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Collaborating on Payment-By-Outcome Projects

Wednesday, 17th December 2014 at 11:30 am
Lina Caneva
A two day forum exploring payment-by-outcome projects, focusing on the social causes of re-offending in Queensland, delivered some challenging but innovative approaches to addressing them, writes Sandy Blackburn-Wright, Managing Director of Social Outcomes.

Wednesday, 17th December 2014
at 11:30 am
Lina Caneva



Collaborating on Payment-By-Outcome Projects
Wednesday, 17th December 2014 at 11:30 am

A two day forum exploring payment-by-outcome projects, focusing on the social causes of re-offending in Queensland, delivered some challenging but innovative approaches to addressing them, writes Sandy Blackburn-Wright, Managing Director of Social Outcomes.

You know something is shifting when a senior Government executive says of a two day design forum “I’ve never had a conversation like that in all my time in Government”.

The Department of The Premier and Cabinet and Queensland Corrective Services, Department of Justice and Attorney General invited 80 colleagues from the community sector, half a dozen other Government agencies, social enterprises, philanthropists, universities and the private sector, to attend a two day design forum facilitated by PwC’s accelerated solutions team, The Difference.

The focus of the two days was to explore what payment by outcome projects focusing on the social causes of re-offending in Queensland would look like, with the design principles being developed by all the stakeholders in the system.

The current approach to reducing re-offending is where Corrective Services, or another agency concerned with incarceration rates, calls for tenders for the delivery of a program of work aimed at providing pathways to employment, or other similar approaches.

Whilst this has some success, the program often addresses a single cause of re-offending, in isolation from a complex web of social problems, and therefore success is generally limited. In addition, long term outcomes are not measured. Rather, contracts tend to be output focused, noting how many training courses were run, how many job placements were made, and so on.

The universal consensus from all participants in the group was that we could do better.

Participants were invited to spend two focused days exploring complex issues that are creating an increasing rate of offenders returning to prison, that is of concern to all sectors in Queensland. The Design Forum also sought to develop a deeper understanding of what a payment by outcome approach could offer. Academics from several Queensland universities and Tom Humphreys from Corrective Services shared their research findings and data insights, both here and internationally, helping to throw light onto the nature of the problem as well as some innovative approaches to addressing them.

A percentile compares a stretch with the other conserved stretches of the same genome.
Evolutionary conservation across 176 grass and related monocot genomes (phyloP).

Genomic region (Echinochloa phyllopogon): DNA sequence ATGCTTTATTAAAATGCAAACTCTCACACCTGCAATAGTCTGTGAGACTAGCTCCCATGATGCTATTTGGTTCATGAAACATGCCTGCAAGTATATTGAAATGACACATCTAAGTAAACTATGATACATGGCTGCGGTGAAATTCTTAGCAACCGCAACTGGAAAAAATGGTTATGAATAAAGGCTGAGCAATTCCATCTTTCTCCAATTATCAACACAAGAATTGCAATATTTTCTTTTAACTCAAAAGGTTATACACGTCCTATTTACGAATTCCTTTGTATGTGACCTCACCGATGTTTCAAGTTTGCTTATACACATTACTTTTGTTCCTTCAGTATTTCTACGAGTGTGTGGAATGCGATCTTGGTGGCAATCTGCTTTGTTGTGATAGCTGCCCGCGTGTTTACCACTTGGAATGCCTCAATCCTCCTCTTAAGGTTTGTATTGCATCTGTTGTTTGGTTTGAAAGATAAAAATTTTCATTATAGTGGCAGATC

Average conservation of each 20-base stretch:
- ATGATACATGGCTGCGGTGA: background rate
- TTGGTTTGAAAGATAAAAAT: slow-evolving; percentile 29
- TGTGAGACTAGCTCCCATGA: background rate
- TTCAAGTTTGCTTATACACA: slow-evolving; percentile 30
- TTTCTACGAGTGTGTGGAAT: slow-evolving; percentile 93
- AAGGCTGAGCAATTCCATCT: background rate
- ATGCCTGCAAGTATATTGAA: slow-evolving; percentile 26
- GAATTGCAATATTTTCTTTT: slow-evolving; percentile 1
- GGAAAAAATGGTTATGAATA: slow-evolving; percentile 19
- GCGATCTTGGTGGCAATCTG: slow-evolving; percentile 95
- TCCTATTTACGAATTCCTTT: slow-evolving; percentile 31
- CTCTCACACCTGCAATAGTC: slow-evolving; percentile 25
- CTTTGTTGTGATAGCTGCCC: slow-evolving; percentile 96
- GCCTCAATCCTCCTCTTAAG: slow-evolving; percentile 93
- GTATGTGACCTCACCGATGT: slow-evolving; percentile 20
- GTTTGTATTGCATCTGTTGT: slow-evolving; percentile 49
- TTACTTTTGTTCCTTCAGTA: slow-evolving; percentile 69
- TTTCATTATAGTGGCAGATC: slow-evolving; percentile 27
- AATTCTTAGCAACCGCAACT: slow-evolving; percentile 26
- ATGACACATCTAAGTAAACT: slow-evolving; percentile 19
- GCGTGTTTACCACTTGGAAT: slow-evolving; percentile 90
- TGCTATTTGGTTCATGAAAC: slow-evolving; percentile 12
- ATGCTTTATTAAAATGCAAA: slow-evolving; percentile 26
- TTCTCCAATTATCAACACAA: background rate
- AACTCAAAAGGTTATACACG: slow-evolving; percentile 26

Key elements of the problem of re-offending can include a mix of several or all of the following social issues such as family dysfunction (often intergenerational and extended), homelessness, poor educational attainment, long term unemployment, drug and alcohol addiction, poor health and nutrition, mental health issues, having insufficient documentation to secure support from various institutions, no sense of belonging, no hope for the future, and other emotional and psychological baggage.

To address the complexity of the situation and create positive and longer lasting outcomes, a range of Government agencies and social sector organisations will need to collaborate differently. With myself representing Social Outcomes, Jocelyn Bell, formerly of the Benevolent Society and now with the Department of Premiers and Cabinet, and Emma Tomkinson, we shared our experiences on the Social Benefit Bond in NSW and our understanding of other global examples, to explain payment by outcomes mechanisms.

Payment by outcome approaches offer a partnering model that shifts the focus from who commissions or delivers the work, to how to create the desired outcomes. It is a risk sharing approach where the provider has more control over and accountability for program design and the creation of outcomes. It also places a significant focus on measurement, one where Government and the provider collaborate and share data to determine if outcomes are being created and allowing for changes to the program design if the outcomes aren’t as significant as desired.

The contracts are long term, often 5-7 years, on the understanding that outcomes take time and aren’t created in 1-2 years, which is the length of many existing contracts. And importantly, in order to create outcomes, the programs need to have a focus on prevention and address the social complexity in which issues occur.

The two days were long and challenging, but the spirit of goodwill and excitement were palpable. All the participants understood that if we focus on outcomes, work across silos, measure the impact of the work and learn as we go, that we might be able to begin making some headway against these complex problems which affect every one of us. It might also fundamentally change the relationship between sectors and the role they play in society. Next year will be an exciting one in Queensland as we look to get some projects up and running and share what we learn.

About the author: Sandy Blackburn-Wright is the Managing Director of Social Outcomes, a social business that supports multi-sector collaboration using social innovation and impact investing tools to create a positive impact. The blog contains her personal reflections as a participant in the two day Design Forum.

Lina Caneva  |  Editor  |  @ProBonoNews

Lina Caneva has been a journalist for more than 35 years. She was the editor of Pro Bono Australia News from when it was founded in 2000 until 2018.

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